Every once in a while you come across a recipe that’s perfect. Just bloody perfect. Well, it is when you hit the Mk IV, anyway. And my New York cheesecake was just that. Or so I thought. Sure, I’ve added a few ingredients, dropped some crystallized ginger into the biscuit base, added half a jar of marmalade in the main cheesecake mix. And yet, I figured it was pretty much spot on.
“Can you make a chocolate cheesecake?” I was asked. One quick discussion with my technical advisor (my wife, baker par excellence, and source of most of my good ideas) and yes. Yes, I think I can…
- 7oz Bourbon biscuits (or as near as you can get, better over than under), blitzed to a fine crumb
- 3oz butter, melted
Mix those 2 together, press into the base of your 9inch (23cm) spring-sided pan and bake at 180C for 10 minutes.
Then you’ll need 2 bowls. Into 1…
- 750g full fat cream cheese (2 x 375g pots)
- 250g ish Marscapone (1 1/2 of the Tesco 180g pots, I can’t usually find them in Sainsburys)
- 9oz caster sugar (see how I’m mix and matching grams and ounces? It’s the consistency that matters and this works every time)
- 4 eggs
- 3oz cocoa powder, sieved to remove lumps.
Mix together the cream cheese, the Marscapone, and the caster sugar. Once you’ve got a nice smooth, even mix, add in the eggs one at a time. Mix thoroughly but don’t over-beat it (that’s one of my notes from the Mk II). Finally, mix through the cocoa powder.
In the 2nd bowl…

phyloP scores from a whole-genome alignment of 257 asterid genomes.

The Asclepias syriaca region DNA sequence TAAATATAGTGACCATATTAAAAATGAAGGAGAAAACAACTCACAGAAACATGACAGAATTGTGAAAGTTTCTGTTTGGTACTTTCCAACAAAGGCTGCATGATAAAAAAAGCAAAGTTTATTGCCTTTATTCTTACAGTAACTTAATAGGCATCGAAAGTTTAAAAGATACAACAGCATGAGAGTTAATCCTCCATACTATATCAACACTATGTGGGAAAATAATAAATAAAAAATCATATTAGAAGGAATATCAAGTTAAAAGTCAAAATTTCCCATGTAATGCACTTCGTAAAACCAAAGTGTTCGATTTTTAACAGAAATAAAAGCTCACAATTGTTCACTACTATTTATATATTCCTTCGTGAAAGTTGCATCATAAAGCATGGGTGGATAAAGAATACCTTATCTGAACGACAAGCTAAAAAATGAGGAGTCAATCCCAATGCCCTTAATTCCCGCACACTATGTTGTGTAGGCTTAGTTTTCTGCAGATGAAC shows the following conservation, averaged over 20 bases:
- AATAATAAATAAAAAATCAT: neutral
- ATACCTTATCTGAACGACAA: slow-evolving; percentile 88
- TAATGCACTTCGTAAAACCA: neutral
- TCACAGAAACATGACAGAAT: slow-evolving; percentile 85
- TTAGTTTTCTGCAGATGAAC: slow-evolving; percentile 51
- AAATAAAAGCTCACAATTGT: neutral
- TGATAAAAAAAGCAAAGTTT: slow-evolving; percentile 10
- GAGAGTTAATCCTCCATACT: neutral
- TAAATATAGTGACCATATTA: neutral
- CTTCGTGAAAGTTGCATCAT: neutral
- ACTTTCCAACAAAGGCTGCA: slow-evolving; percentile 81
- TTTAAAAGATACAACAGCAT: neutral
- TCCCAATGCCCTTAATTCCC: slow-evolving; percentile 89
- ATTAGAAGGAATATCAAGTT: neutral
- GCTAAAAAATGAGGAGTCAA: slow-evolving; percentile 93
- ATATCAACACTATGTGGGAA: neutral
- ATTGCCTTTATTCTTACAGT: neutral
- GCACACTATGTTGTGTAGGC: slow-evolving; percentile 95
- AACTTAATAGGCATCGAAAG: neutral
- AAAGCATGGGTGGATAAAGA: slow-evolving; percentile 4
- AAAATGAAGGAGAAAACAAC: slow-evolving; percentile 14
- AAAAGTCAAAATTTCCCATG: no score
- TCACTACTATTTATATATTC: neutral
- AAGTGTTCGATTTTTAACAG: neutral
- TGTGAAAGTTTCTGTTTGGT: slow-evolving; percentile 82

- 300ml soured cream
- 40g cornflour, sieved
Mix those two together to a smooth blend. Then fold that into the main cheesecake mix.
By about now, the 10 minutes should be up and the base baked. Leave the oven on, you’ll need it in a mo.
Pour the mix into the spring-sided tin, smooth over the top. You should have something that looks like this:
Into the oven it goes, middle shelf, bake for 45 minutes and this is where it gets techincal…
Switch off the oven, crack the door open a fraction, and leave it to cool down for a couple or 3 hours. Take it out of the oven, run a blunt knife around the inside of the tin to separate it from the metal. Take the spring-side away. Now make the ganache…
- 150ml double cream, heated to near-boiling
- 140g dark chocolate. Bourneville is perfect, chopped into tiny little bits.
Pour the hot cream over the chocolate in a bowl, stir until it’s all melted together, then place the whole thing into a large tub of cold water to cool it down and thicken it up.
Once it’s cooler and thicker, pour it over the top of the chesecake, whack the whole thing in the fridge overnight to chill. This is what turns it from an excellent dish into something truly amazing. Something happens with that overnight chill that gives it a final creamy texture, really finishes the job properly. It’s amazing.
Then cut yourself a slice and enjoy the breakfast of champions.